In most states a “true” sperm donor automatically gives up his rights as any sort of parent. "True sperm donors" are individuals that have the insemination process done through a licensed doctor. Most state laws that offer this protection are clear that if the sperm donor is not the mother’s husband, then:
Informally donating your sperm to a woman or couple will not protect:
For the first part of the rule to apply, the donor must NOT be the mother's husband. If you ARE the husband, a court may automatically rule that you are the father, even if:
If you wish to donate sperm and want no child obligations, then you should always involve a licensed doctor.
Many states changed their laws about sperm donors, and some states offer no protection at all. For example, Pennsylvania recently ruled that a sperm donor had to pay child support for the child he created. The court ruled against him even though:
Don't be so sure! Many states treat contracts that relinquish parental rights as "against public policy." These kinds of contracts may be unenforceable. Even if you have a well-written contract, the courts may still throw it out and force full parental obligations on you.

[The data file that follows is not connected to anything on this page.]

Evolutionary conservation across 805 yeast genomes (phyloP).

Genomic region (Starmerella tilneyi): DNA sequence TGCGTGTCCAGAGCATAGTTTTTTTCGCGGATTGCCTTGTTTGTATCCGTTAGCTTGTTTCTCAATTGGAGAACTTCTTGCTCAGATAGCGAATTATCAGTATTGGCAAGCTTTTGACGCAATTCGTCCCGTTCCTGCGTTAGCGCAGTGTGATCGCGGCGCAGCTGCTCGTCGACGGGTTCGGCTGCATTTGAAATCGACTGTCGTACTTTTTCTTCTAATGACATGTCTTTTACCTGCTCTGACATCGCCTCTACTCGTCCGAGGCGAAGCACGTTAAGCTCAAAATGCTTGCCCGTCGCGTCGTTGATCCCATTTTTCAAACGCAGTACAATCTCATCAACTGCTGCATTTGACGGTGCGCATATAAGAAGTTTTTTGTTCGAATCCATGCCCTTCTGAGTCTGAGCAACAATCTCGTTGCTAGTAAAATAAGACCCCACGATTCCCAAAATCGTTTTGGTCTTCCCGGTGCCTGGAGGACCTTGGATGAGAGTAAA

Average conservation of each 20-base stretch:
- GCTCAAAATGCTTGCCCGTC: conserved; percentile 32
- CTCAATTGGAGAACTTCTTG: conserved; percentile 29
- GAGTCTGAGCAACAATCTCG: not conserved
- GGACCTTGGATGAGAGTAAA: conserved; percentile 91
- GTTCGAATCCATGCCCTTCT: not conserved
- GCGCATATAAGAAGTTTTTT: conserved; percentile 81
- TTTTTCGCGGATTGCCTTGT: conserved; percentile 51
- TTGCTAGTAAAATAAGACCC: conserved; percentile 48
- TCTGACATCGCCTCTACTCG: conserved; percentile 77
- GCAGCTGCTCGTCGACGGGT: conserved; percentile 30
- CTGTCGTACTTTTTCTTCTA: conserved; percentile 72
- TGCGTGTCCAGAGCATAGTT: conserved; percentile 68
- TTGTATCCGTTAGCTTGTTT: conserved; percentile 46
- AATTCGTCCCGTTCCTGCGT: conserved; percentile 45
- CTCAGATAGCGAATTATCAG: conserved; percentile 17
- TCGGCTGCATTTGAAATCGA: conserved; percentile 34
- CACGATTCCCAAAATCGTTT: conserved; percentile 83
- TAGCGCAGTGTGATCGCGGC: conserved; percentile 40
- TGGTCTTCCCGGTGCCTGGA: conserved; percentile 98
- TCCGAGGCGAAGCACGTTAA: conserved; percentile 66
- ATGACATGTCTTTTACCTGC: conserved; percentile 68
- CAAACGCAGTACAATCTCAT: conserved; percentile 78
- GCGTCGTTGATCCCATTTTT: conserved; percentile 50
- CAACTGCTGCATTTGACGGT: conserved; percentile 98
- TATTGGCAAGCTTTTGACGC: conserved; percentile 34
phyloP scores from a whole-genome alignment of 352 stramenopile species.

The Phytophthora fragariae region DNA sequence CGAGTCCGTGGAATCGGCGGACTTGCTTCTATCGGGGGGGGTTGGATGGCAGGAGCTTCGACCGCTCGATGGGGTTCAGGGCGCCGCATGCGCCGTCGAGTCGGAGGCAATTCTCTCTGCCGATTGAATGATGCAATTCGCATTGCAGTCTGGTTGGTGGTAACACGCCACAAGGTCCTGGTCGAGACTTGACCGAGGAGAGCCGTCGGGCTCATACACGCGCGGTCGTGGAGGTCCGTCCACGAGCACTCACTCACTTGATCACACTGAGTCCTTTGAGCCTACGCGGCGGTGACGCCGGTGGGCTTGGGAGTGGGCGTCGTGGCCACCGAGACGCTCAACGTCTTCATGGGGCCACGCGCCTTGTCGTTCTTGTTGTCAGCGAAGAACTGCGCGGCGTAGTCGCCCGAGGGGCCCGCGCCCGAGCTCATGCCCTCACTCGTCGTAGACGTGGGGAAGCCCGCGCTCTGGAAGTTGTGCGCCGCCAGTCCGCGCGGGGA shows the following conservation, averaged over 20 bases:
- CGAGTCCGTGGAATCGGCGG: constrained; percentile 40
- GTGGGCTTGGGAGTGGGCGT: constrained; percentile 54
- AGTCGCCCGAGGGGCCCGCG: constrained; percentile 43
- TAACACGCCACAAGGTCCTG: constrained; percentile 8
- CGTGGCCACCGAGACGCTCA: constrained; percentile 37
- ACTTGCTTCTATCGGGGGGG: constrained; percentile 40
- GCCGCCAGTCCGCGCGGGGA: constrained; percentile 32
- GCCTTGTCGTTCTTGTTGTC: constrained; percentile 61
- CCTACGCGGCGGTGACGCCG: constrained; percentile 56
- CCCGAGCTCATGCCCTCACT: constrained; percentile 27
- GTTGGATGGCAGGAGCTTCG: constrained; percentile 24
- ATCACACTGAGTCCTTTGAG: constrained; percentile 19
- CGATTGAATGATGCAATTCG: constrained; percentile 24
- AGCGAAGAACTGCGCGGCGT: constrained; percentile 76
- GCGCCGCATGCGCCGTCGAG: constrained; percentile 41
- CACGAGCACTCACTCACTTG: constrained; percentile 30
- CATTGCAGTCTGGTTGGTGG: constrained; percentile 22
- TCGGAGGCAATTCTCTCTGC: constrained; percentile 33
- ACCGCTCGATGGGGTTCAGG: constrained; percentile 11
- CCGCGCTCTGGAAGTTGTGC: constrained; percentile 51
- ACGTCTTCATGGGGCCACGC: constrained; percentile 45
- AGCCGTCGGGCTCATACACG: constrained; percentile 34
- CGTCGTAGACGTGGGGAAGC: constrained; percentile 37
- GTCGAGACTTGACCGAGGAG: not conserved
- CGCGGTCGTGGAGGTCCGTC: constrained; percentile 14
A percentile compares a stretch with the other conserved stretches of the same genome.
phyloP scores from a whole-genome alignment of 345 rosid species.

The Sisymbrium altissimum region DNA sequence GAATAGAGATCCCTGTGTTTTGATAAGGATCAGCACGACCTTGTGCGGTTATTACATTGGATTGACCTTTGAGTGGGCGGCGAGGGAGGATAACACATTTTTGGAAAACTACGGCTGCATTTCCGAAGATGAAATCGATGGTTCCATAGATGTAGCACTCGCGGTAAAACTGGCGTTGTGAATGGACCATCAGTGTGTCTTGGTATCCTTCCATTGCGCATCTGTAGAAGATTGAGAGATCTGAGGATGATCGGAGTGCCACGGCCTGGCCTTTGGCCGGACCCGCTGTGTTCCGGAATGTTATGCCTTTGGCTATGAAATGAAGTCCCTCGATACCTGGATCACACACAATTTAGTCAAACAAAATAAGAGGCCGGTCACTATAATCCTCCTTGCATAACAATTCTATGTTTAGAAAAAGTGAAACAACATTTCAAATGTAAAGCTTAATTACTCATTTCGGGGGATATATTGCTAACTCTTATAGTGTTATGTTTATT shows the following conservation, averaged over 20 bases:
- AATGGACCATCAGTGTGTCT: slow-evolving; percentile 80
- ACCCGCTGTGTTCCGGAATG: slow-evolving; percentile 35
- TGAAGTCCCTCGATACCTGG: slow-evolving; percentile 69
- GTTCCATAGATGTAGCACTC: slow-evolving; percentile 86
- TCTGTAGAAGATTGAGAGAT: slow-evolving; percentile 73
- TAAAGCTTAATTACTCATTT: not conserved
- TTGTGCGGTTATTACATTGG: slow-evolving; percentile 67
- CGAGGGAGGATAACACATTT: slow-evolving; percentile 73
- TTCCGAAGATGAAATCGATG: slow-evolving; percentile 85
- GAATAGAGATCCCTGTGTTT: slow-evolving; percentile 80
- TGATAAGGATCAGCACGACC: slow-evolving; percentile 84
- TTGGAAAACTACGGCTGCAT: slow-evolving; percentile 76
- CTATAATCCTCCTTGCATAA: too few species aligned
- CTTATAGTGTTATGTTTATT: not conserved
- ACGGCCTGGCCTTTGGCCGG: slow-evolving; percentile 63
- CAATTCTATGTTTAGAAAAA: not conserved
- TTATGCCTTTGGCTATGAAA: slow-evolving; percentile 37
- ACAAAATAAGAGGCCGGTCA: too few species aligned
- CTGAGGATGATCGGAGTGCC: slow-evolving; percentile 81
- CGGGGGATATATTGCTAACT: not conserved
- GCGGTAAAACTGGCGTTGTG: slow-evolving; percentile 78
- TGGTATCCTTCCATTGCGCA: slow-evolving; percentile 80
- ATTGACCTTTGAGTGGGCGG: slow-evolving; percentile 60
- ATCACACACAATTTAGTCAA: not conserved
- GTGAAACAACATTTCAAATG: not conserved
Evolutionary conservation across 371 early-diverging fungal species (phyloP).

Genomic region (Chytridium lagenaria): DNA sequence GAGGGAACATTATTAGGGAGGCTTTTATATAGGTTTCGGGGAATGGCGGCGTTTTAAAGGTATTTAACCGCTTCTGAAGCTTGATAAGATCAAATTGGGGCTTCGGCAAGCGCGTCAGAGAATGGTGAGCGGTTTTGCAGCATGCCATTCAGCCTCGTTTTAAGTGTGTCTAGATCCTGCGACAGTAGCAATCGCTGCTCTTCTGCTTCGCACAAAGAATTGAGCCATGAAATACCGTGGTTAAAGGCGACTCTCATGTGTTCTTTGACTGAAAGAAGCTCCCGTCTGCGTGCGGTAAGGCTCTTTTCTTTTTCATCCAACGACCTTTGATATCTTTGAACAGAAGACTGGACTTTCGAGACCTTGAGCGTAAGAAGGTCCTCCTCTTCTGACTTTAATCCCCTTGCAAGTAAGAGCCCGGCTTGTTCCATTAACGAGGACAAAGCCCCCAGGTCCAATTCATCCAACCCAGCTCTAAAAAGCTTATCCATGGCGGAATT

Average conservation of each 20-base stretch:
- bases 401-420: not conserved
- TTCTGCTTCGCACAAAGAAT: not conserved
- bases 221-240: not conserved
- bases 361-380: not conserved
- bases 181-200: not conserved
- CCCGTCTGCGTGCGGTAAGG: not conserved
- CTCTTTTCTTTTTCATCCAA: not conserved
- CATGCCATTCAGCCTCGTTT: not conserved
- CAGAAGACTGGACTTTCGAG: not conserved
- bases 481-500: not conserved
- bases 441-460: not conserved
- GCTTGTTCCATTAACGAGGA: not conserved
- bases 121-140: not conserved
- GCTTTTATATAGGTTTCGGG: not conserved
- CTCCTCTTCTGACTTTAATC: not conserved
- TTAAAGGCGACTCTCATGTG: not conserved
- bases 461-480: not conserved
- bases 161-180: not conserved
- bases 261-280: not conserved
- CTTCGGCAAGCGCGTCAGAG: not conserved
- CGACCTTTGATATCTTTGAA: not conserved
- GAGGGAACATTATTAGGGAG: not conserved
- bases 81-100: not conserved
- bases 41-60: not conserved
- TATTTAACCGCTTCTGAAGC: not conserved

It is still a good idea to have a written contract because the court may use the contract to determine the parties' intentions. This is why it is important to use a doctor AND consult a lawyer familiar with the laws of your state, before going ahead with sperm donation.
In some situations, a sperm donor might want to be a father to the child he helped conceived. Laws differ from state to state, but parentage of non-married persons can be established by:
Although written contracts cannot relinquish rights, many states allow written agreements to establish parental rights.
Laws concerning sperm donor rights vary from state to state. For example:
Anonymous sperm donation is done through a sperm bank. Almost every state allows this practice because the contract is between you and the sperm bank. Since the contract is not with the mother, your anonymity and waiver of rights/obligations can be upheld.
Some states do, however, have laws that allow children of anonymous sperm donors to learn the identity of their genetic father when they turn 21. Again, it is important that you contact a lawyer and talk to the bank about your rights before committing to a decision.
The decision to help another person create life is a noble one. Decisions about your sperm donation may seem minor at the time, but can greatly affect the rest of your life, and the life of the child. In a field of law as volatile as this one, it is wise to contact a family law lawyer specializing in these sorts of arrangements.
Last Modified: 01-17-2018 09:49 PM PSTLaw Library Disclaimer
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